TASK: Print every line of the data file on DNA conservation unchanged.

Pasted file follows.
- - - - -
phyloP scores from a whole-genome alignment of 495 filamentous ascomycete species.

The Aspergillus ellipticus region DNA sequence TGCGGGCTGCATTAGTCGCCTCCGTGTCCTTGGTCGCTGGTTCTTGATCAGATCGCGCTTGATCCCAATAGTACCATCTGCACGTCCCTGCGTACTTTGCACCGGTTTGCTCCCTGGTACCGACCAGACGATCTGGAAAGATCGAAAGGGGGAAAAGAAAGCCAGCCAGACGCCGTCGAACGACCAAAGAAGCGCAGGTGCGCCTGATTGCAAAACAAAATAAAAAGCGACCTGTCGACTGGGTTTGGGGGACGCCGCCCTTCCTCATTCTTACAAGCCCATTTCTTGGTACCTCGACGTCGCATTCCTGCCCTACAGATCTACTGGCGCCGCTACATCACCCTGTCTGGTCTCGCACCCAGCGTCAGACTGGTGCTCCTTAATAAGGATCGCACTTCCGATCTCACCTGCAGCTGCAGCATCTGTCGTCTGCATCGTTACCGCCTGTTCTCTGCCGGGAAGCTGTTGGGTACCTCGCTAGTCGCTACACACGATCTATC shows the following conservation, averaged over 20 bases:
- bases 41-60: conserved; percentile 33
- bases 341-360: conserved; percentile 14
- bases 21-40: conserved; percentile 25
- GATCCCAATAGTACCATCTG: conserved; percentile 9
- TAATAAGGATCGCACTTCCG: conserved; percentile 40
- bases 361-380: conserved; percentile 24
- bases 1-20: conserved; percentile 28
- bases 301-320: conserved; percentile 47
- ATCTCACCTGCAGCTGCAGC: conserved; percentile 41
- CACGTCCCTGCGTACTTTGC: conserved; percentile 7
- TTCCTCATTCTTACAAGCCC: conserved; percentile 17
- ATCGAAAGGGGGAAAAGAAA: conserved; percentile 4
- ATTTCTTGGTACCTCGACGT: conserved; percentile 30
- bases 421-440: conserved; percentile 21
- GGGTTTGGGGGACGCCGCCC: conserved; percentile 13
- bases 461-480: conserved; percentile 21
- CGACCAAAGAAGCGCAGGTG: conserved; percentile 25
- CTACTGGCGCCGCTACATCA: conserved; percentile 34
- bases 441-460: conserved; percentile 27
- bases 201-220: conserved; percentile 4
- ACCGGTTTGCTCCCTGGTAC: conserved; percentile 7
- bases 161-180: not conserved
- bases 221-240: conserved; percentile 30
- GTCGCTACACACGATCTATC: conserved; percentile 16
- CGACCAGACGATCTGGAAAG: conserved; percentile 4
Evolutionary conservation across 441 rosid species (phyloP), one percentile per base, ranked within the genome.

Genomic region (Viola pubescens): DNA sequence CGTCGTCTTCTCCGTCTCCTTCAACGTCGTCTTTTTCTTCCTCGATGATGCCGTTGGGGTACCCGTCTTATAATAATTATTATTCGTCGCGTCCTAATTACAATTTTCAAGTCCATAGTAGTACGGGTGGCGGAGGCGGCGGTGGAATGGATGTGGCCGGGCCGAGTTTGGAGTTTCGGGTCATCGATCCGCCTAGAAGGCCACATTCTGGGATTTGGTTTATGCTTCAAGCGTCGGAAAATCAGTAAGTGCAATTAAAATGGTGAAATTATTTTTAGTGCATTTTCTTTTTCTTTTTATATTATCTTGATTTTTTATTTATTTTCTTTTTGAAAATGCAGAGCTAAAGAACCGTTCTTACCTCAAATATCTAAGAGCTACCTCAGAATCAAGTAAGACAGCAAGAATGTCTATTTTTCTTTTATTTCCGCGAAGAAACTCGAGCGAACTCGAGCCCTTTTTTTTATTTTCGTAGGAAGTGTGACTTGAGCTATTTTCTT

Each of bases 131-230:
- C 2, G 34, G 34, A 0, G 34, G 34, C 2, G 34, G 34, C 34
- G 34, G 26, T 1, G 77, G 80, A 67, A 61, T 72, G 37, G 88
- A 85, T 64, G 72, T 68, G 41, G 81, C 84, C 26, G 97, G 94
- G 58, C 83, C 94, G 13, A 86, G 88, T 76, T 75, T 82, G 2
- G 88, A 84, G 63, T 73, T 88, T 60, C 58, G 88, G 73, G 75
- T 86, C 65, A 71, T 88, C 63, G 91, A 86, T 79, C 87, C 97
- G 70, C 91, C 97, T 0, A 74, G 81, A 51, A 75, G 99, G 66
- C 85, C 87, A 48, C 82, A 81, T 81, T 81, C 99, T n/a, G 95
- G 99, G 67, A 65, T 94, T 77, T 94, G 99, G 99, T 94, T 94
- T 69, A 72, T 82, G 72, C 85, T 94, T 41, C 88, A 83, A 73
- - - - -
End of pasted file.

phyloP scores from a whole-genome alignment of 495 filamentous ascomycete species.

The Aspergillus ellipticus region DNA sequence TGCGGGCTGCATTAGTCGCCTCCGTGTCCTTGGTCGCTGGTTCTTGATCAGATCGCGCTTGATCCCAATAGTACCATCTGCACGTCCCTGCGTACTTTGCACCGGTTTGCTCCCTGGTACCGACCAGACGATCTGGAAAGATCGAAAGGGGGAAAAGAAAGCCAGCCAGACGCCGTCGAACGACCAAAGAAGCGCAGGTGCGCCTGATTGCAAAACAAAATAAAAAGCGACCTGTCGACTGGGTTTGGGGGACGCCGCCCTTCCTCATTCTTACAAGCCCATTTCTTGGTACCTCGACGTCGCATTCCTGCCCTACAGATCTACTGGCGCCGCTACATCACCCTGTCTGGTCTCGCACCCAGCGTCAGACTGGTGCTCCTTAATAAGGATCGCACTTCCGATCTCACCTGCAGCTGCAGCATCTGTCGTCTGCATCGTTACCGCCTGTTCTCTGCCGGGAAGCTGTTGGGTACCTCGCTAGTCGCTACACACGATCTATC shows the following conservation, averaged over 20 bases:
- bases 41-60: conserved; percentile 33
- bases 341-360: conserved; percentile 14
- bases 21-40: conserved; percentile 25
- GATCCCAATAGTACCATCTG: conserved; percentile 9
- TAATAAGGATCGCACTTCCG: conserved; percentile 40
- bases 361-380: conserved; percentile 24
- bases 1-20: conserved; percentile 28
- bases 301-320: conserved; percentile 47
- ATCTCACCTGCAGCTGCAGC: conserved; percentile 41
- CACGTCCCTGCGTACTTTGC: conserved; percentile 7
- TTCCTCATTCTTACAAGCCC: conserved; percentile 17
- ATCGAAAGGGGGAAAAGAAA: conserved; percentile 4
- ATTTCTTGGTACCTCGACGT: conserved; percentile 30
- bases 421-440: conserved; percentile 21
- GGGTTTGGGGGACGCCGCCC: conserved; percentile 13
- bases 461-480: conserved; percentile 21
- CGACCAAAGAAGCGCAGGTG: conserved; percentile 25
- CTACTGGCGCCGCTACATCA: conserved; percentile 34
- bases 441-460: conserved; percentile 27
- bases 201-220: conserved; percentile 4
- ACCGGTTTGCTCCCTGGTAC: conserved; percentile 7
- bases 161-180: not conserved
- bases 221-240: conserved; percentile 30
- GTCGCTACACACGATCTATC: conserved; percentile 16
- CGACCAGACGATCTGGAAAG: conserved; percentile 4
Evolutionary conservation across 441 rosid species (phyloP), one percentile per base, ranked within the genome.

Genomic region (Viola pubescens): DNA sequence CGTCGTCTTCTCCGTCTCCTTCAACGTCGTCTTTTTCTTCCTCGATGATGCCGTTGGGGTACCCGTCTTATAATAATTATTATTCGTCGCGTCCTAATTACAATTTTCAAGTCCATAGTAGTACGGGTGGCGGAGGCGGCGGTGGAATGGATGTGGCCGGGCCGAGTTTGGAGTTTCGGGTCATCGATCCGCCTAGAAGGCCACATTCTGGGATTTGGTTTATGCTTCAAGCGTCGGAAAATCAGTAAGTGCAATTAAAATGGTGAAATTATTTTTAGTGCATTTTCTTTTTCTTTTTATATTATCTTGATTTTTTATTTATTTTCTTTTTGAAAATGCAGAGCTAAAGAACCGTTCTTACCTCAAATATCTAAGAGCTACCTCAGAATCAAGTAAGACAGCAAGAATGTCTATTTTTCTTTTATTTCCGCGAAGAAACTCGAGCGAACTCGAGCCCTTTTTTTTATTTTCGTAGGAAGTGTGACTTGAGCTATTTTCTT

Each of bases 131-230:
- C 2, G 34, G 34, A 0, G 34, G 34, C 2, G 34, G 34, C 34
- G 34, G 26, T 1, G 77, G 80, A 67, A 61, T 72, G 37, G 88
- A 85, T 64, G 72, T 68, G 41, G 81, C 84, C 26, G 97, G 94
- G 58, C 83, C 94, G 13, A 86, G 88, T 76, T 75, T 82, G 2
- G 88, A 84, G 63, T 73, T 88, T 60, C 58, G 88, G 73, G 75
- T 86, C 65, A 71, T 88, C 63, G 91, A 86, T 79, C 87, C 97
- G 70, C 91, C 97, T 0, A 74, G 81, A 51, A 75, G 99, G 66
- C 85, C 87, A 48, C 82, A 81, T 81, T 81, C 99, T n/a, G 95
- G 99, G 67, A 65, T 94, T 77, T 94, G 99, G 99, T 94, T 94
- T 69, A 72, T 82, G 72, C 85, T 94, T 41, C 88, A 83, A 73